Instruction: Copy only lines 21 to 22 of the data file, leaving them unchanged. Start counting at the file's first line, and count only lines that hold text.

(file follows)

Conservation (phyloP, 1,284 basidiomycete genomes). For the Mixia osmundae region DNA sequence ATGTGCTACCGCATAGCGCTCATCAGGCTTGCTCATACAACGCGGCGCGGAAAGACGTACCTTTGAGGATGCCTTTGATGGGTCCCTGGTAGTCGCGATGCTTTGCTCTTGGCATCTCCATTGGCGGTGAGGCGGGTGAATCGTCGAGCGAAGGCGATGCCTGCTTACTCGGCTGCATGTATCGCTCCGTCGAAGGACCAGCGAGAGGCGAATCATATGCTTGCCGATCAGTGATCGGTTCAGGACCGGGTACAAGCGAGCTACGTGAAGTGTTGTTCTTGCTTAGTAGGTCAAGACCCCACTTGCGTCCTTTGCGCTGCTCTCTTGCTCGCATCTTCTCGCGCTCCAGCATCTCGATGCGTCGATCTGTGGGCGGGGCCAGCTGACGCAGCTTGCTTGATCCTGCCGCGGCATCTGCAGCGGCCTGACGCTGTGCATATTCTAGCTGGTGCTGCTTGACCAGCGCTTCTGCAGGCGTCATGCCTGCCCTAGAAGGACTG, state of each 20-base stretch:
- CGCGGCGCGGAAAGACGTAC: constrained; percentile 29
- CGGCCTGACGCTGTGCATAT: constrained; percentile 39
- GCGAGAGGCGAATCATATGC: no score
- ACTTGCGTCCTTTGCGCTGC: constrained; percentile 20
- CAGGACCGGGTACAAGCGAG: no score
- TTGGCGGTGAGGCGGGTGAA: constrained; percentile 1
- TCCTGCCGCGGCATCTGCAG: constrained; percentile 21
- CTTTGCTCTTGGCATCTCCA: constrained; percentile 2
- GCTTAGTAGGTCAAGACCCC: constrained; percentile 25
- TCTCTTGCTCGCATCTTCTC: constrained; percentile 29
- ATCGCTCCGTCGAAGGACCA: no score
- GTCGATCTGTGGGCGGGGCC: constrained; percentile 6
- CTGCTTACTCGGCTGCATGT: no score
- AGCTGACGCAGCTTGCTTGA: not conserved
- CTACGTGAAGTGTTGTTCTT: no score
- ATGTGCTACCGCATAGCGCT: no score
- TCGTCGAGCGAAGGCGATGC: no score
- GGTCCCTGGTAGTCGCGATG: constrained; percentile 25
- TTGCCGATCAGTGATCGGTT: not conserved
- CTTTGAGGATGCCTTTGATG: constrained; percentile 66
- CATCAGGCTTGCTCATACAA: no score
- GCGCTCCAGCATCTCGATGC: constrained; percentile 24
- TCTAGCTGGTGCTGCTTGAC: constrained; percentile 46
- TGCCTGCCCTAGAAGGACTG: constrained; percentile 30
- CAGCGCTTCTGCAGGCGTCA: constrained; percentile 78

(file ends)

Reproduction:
- CTTTGAGGATGCCTTTGATG: constrained; percentile 66
- CATCAGGCTTGCTCATACAA: no score